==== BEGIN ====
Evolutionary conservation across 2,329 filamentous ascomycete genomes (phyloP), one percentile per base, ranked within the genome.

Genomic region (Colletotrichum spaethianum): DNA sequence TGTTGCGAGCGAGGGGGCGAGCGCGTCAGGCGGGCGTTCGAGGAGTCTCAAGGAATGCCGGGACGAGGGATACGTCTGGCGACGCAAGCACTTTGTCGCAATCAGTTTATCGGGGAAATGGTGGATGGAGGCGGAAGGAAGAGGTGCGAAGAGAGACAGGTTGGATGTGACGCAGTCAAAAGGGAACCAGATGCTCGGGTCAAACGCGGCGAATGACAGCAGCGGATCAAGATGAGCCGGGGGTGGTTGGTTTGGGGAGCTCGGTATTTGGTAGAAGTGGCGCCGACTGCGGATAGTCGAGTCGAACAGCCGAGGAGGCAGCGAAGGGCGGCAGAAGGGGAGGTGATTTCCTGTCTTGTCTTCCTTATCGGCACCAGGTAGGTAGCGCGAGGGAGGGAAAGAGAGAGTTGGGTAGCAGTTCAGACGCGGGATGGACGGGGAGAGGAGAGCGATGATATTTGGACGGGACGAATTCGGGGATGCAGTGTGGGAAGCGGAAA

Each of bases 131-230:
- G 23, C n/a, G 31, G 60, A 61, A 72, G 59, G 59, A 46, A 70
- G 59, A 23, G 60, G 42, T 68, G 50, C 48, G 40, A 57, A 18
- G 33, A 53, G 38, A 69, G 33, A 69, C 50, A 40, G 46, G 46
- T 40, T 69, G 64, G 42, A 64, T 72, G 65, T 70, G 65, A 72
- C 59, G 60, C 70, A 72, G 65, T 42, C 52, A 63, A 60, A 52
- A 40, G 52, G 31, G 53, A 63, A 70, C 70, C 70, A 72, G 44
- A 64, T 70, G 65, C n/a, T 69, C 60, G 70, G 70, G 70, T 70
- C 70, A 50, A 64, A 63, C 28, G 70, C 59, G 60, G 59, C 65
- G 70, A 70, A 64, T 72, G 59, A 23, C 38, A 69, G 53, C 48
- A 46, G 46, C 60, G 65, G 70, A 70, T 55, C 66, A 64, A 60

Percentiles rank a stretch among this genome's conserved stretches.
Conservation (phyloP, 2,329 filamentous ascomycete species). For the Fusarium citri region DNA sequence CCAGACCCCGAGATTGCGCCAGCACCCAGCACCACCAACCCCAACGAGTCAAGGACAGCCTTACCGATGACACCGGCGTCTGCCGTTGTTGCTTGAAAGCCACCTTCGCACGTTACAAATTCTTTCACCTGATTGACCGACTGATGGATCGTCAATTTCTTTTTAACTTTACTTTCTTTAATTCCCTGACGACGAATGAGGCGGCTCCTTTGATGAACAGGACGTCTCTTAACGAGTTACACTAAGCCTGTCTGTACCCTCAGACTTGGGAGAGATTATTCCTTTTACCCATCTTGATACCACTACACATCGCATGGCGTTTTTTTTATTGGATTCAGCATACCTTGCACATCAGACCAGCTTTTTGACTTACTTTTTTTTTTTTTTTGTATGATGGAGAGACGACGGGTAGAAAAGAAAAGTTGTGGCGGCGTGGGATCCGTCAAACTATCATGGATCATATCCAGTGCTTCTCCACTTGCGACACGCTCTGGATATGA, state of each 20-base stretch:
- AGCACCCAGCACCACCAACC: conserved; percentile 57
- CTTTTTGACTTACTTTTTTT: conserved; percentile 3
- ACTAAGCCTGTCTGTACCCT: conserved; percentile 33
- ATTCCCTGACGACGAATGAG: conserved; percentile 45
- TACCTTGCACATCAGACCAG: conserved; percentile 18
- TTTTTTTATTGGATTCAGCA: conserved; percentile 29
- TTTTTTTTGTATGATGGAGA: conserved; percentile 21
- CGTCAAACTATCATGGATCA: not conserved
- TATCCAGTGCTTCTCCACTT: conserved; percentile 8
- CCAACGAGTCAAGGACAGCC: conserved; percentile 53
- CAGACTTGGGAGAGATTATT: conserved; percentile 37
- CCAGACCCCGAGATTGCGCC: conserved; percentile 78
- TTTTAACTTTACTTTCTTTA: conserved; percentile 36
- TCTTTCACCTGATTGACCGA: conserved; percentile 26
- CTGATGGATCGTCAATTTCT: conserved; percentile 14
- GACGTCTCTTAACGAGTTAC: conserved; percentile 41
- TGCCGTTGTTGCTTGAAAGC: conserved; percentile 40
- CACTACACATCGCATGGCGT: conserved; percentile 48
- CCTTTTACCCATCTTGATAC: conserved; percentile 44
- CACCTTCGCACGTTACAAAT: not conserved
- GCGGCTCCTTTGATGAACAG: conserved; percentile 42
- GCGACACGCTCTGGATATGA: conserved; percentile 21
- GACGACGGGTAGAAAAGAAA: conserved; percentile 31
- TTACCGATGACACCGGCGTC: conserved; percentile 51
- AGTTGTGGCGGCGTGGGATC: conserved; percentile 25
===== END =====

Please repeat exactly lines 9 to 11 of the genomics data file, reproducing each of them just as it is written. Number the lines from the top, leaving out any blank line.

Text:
- A 40, G 52, G 31, G 53, A 63, A 70, C 70, C 70, A 72, G 44
- A 64, T 70, G 65, C n/a, T 69, C 60, G 70, G 70, G 70, T 70
- C 70, A 50, A 64, A 63, C 28, G 70, C 59, G 60, G 59, C 65